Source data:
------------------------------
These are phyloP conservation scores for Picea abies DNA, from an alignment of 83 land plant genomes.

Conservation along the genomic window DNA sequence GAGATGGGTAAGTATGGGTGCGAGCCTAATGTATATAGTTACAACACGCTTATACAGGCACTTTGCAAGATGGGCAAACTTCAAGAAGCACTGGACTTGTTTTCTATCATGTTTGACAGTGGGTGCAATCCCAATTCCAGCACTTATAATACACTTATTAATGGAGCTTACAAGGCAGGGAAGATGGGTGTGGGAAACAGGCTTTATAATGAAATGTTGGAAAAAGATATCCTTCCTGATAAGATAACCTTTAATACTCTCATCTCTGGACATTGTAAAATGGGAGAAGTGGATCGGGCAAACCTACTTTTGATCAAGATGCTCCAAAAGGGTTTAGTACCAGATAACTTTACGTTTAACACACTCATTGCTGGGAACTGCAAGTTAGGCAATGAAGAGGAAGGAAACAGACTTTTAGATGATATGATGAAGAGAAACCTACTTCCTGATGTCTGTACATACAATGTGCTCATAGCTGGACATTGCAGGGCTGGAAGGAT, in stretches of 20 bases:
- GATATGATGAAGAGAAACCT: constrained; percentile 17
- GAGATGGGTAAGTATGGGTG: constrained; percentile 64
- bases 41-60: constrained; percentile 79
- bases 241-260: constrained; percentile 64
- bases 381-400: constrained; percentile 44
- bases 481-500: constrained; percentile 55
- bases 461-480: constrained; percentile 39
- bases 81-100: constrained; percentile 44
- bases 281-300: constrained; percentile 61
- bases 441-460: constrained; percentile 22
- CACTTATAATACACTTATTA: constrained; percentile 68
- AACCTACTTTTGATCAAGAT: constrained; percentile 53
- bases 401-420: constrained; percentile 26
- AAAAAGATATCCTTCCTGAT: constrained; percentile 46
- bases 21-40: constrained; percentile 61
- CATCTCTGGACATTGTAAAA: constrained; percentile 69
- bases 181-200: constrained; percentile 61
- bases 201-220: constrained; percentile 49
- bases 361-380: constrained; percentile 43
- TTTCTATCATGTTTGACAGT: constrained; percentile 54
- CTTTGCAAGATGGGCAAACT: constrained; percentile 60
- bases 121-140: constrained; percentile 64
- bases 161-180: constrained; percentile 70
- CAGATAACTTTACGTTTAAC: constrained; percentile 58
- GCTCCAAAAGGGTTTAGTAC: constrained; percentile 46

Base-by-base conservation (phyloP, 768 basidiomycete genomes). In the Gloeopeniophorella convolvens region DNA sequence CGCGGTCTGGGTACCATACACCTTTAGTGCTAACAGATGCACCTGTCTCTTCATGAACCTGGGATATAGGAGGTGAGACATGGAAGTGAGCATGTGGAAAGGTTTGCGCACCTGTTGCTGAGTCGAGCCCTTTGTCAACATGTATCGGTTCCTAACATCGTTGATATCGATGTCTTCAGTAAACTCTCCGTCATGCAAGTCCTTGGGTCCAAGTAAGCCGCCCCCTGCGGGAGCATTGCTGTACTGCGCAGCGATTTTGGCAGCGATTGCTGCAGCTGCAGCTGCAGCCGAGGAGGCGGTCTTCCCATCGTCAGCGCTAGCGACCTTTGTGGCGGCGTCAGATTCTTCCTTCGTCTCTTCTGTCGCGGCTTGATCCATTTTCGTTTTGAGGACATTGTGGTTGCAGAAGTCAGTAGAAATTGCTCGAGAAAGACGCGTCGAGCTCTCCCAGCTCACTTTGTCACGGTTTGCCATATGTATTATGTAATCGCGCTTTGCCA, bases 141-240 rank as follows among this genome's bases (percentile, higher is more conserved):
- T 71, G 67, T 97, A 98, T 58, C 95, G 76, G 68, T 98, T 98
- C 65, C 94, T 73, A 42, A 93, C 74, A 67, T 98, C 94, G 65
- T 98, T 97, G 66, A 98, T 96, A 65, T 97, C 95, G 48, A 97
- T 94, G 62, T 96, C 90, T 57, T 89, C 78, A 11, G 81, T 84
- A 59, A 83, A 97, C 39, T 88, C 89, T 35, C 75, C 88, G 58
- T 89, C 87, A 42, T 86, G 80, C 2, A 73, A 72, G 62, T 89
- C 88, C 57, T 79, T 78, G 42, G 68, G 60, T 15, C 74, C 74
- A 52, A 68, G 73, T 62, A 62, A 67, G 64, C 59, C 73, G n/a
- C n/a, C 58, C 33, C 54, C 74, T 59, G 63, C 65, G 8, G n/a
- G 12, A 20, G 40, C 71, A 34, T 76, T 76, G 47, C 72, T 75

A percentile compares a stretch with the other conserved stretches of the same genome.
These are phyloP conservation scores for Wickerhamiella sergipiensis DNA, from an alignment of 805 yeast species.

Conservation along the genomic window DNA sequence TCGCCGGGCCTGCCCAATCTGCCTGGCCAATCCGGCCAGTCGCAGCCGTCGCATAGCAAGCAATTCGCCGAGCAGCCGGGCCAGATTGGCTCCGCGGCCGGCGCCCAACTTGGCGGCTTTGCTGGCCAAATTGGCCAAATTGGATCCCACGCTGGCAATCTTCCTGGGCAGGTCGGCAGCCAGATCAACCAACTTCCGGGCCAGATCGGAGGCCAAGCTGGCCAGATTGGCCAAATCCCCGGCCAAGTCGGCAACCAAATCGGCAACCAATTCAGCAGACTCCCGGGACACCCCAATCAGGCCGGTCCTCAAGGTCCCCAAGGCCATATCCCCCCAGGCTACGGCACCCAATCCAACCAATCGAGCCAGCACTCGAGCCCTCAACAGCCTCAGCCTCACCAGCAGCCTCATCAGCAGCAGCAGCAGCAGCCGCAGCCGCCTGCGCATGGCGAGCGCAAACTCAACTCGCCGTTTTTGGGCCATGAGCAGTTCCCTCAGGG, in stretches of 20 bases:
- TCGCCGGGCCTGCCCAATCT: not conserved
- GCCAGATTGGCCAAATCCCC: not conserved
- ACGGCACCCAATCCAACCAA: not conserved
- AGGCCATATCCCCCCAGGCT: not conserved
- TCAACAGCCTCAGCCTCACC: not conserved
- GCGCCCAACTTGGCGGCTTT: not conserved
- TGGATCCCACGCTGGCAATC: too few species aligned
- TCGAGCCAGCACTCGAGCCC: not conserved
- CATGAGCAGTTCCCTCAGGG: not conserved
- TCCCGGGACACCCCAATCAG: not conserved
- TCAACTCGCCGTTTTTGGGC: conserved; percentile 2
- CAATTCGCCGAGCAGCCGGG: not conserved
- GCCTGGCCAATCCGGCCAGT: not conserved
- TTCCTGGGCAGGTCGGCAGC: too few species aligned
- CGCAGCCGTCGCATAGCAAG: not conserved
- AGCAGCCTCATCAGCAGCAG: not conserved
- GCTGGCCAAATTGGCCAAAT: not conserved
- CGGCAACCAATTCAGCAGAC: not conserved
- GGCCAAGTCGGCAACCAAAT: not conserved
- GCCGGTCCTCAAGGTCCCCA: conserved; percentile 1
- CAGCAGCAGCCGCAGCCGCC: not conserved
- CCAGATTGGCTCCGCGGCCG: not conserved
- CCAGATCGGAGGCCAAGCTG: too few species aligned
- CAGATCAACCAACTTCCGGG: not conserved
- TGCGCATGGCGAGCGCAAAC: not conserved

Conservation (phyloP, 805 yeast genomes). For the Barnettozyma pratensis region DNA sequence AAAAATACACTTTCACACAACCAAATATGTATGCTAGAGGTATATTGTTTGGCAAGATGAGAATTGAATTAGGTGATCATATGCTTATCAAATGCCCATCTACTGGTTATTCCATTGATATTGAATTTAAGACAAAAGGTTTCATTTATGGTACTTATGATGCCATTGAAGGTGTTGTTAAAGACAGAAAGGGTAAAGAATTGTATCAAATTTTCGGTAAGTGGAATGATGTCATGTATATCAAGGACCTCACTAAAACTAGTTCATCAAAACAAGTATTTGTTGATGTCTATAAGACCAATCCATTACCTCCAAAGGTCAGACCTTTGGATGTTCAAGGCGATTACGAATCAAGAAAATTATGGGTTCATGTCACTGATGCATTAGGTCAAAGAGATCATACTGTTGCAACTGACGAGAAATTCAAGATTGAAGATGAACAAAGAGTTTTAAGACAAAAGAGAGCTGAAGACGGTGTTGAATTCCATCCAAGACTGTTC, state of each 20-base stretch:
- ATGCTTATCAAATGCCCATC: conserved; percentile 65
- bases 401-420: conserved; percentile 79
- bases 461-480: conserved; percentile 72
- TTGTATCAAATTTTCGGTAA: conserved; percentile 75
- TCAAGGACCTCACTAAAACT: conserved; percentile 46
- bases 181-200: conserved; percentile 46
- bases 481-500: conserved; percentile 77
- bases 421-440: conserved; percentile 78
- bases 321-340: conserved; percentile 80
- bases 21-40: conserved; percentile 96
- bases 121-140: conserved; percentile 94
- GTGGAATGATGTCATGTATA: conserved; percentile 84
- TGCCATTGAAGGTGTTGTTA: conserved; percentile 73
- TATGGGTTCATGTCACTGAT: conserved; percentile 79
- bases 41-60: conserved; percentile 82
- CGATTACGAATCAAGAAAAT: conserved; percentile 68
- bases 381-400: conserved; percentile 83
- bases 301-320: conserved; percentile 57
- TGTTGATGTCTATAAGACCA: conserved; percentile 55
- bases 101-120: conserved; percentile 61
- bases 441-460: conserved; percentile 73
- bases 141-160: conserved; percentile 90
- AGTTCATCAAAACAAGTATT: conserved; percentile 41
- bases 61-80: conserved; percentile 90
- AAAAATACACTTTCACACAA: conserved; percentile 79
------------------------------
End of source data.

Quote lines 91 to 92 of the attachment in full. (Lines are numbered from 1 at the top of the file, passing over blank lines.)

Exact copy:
- bases 61-80: conserved; percentile 90
- AAAAATACACTTTCACACAA: conserved; percentile 79